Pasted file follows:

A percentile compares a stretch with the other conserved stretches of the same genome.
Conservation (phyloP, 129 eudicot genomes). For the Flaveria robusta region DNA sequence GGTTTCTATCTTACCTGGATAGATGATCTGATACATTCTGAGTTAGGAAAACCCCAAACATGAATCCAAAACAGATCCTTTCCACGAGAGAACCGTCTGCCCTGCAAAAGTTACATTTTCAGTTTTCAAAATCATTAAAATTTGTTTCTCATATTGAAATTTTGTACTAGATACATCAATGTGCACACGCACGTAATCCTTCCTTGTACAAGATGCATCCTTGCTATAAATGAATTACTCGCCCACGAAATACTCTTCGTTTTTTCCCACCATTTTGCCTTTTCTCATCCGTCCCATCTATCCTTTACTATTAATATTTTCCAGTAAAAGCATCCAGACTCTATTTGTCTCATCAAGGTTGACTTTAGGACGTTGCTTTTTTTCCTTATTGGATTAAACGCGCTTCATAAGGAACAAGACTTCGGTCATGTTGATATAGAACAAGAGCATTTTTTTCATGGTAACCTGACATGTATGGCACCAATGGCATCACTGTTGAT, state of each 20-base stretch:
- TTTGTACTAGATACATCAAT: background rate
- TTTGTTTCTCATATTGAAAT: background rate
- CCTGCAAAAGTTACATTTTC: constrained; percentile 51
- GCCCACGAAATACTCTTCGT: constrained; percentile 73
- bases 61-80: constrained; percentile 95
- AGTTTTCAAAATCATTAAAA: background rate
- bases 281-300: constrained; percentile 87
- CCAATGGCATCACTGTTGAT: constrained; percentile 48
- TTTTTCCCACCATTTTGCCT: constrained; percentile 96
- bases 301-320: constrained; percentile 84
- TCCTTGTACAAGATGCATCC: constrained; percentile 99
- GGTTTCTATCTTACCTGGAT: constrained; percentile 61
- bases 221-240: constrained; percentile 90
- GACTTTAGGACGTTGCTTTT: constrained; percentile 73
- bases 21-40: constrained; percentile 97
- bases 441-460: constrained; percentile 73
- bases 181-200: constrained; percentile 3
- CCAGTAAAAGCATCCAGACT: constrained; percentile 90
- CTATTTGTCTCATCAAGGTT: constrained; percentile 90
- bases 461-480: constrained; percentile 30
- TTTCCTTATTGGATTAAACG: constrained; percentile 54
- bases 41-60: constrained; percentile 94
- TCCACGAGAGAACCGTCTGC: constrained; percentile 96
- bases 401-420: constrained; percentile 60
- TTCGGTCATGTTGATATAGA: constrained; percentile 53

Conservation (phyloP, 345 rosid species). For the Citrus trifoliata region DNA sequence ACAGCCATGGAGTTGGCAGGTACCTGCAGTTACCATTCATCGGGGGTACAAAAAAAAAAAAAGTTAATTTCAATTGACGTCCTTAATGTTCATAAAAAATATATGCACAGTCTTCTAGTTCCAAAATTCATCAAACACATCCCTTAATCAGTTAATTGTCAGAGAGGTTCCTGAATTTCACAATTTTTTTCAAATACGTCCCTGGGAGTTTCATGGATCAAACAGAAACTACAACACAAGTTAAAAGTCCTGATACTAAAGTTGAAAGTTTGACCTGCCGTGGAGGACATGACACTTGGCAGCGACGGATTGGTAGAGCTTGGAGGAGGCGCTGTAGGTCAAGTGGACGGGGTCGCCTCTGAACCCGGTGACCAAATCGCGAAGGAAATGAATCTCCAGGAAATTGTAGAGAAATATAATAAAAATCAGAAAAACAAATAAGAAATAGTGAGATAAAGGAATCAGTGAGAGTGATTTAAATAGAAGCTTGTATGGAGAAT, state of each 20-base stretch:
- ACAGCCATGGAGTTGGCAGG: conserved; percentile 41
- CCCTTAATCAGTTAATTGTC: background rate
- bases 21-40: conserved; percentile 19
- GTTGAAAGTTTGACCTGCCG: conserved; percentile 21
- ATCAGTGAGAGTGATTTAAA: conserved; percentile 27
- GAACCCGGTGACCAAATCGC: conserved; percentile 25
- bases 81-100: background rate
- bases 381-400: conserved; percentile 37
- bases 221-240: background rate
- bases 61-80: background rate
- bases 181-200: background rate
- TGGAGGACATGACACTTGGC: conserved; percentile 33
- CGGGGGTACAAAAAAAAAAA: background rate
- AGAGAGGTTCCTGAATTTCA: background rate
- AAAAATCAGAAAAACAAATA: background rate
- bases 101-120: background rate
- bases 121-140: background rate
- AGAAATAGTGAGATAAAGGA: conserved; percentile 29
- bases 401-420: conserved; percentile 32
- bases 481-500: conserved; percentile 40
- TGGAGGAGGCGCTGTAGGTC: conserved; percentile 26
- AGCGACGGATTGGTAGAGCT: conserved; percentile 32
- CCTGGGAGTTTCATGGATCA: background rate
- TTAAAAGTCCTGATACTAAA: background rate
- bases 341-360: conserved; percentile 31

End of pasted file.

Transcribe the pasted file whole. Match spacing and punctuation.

A percentile compares a stretch with the other conserved stretches of the same genome.
Conservation (phyloP, 129 eudicot genomes). For the Flaveria robusta region DNA sequence GGTTTCTATCTTACCTGGATAGATGATCTGATACATTCTGAGTTAGGAAAACCCCAAACATGAATCCAAAACAGATCCTTTCCACGAGAGAACCGTCTGCCCTGCAAAAGTTACATTTTCAGTTTTCAAAATCATTAAAATTTGTTTCTCATATTGAAATTTTGTACTAGATACATCAATGTGCACACGCACGTAATCCTTCCTTGTACAAGATGCATCCTTGCTATAAATGAATTACTCGCCCACGAAATACTCTTCGTTTTTTCCCACCATTTTGCCTTTTCTCATCCGTCCCATCTATCCTTTACTATTAATATTTTCCAGTAAAAGCATCCAGACTCTATTTGTCTCATCAAGGTTGACTTTAGGACGTTGCTTTTTTTCCTTATTGGATTAAACGCGCTTCATAAGGAACAAGACTTCGGTCATGTTGATATAGAACAAGAGCATTTTTTTCATGGTAACCTGACATGTATGGCACCAATGGCATCACTGTTGAT, state of each 20-base stretch:
- TTTGTACTAGATACATCAAT: background rate
- TTTGTTTCTCATATTGAAAT: background rate
- CCTGCAAAAGTTACATTTTC: constrained; percentile 51
- GCCCACGAAATACTCTTCGT: constrained; percentile 73
- bases 61-80: constrained; percentile 95
- AGTTTTCAAAATCATTAAAA: background rate
- bases 281-300: constrained; percentile 87
- CCAATGGCATCACTGTTGAT: constrained; percentile 48
- TTTTTCCCACCATTTTGCCT: constrained; percentile 96
- bases 301-320: constrained; percentile 84
- TCCTTGTACAAGATGCATCC: constrained; percentile 99
- GGTTTCTATCTTACCTGGAT: constrained; percentile 61
- bases 221-240: constrained; percentile 90
- GACTTTAGGACGTTGCTTTT: constrained; percentile 73
- bases 21-40: constrained; percentile 97
- bases 441-460: constrained; percentile 73
- bases 181-200: constrained; percentile 3
- CCAGTAAAAGCATCCAGACT: constrained; percentile 90
- CTATTTGTCTCATCAAGGTT: constrained; percentile 90
- bases 461-480: constrained; percentile 30
- TTTCCTTATTGGATTAAACG: constrained; percentile 54
- bases 41-60: constrained; percentile 94
- TCCACGAGAGAACCGTCTGC: constrained; percentile 96
- bases 401-420: constrained; percentile 60
- TTCGGTCATGTTGATATAGA: constrained; percentile 53

Conservation (phyloP, 345 rosid species). For the Citrus trifoliata region DNA sequence ACAGCCATGGAGTTGGCAGGTACCTGCAGTTACCATTCATCGGGGGTACAAAAAAAAAAAAAGTTAATTTCAATTGACGTCCTTAATGTTCATAAAAAATATATGCACAGTCTTCTAGTTCCAAAATTCATCAAACACATCCCTTAATCAGTTAATTGTCAGAGAGGTTCCTGAATTTCACAATTTTTTTCAAATACGTCCCTGGGAGTTTCATGGATCAAACAGAAACTACAACACAAGTTAAAAGTCCTGATACTAAAGTTGAAAGTTTGACCTGCCGTGGAGGACATGACACTTGGCAGCGACGGATTGGTAGAGCTTGGAGGAGGCGCTGTAGGTCAAGTGGACGGGGTCGCCTCTGAACCCGGTGACCAAATCGCGAAGGAAATGAATCTCCAGGAAATTGTAGAGAAATATAATAAAAATCAGAAAAACAAATAAGAAATAGTGAGATAAAGGAATCAGTGAGAGTGATTTAAATAGAAGCTTGTATGGAGAAT, state of each 20-base stretch:
- ACAGCCATGGAGTTGGCAGG: conserved; percentile 41
- CCCTTAATCAGTTAATTGTC: background rate
- bases 21-40: conserved; percentile 19
- GTTGAAAGTTTGACCTGCCG: conserved; percentile 21
- ATCAGTGAGAGTGATTTAAA: conserved; percentile 27
- GAACCCGGTGACCAAATCGC: conserved; percentile 25
- bases 81-100: background rate
- bases 381-400: conserved; percentile 37
- bases 221-240: background rate
- bases 61-80: background rate
- bases 181-200: background rate
- TGGAGGACATGACACTTGGC: conserved; percentile 33
- CGGGGGTACAAAAAAAAAAA: background rate
- AGAGAGGTTCCTGAATTTCA: background rate
- AAAAATCAGAAAAACAAATA: background rate
- bases 101-120: background rate
- bases 121-140: background rate
- AGAAATAGTGAGATAAAGGA: conserved; percentile 29
- bases 401-420: conserved; percentile 32
- bases 481-500: conserved; percentile 40
- TGGAGGAGGCGCTGTAGGTC: conserved; percentile 26
- AGCGACGGATTGGTAGAGCT: conserved; percentile 32
- CCTGGGAGTTTCATGGATCA: background rate
- TTAAAAGTCCTGATACTAAA: background rate
- bases 341-360: conserved; percentile 31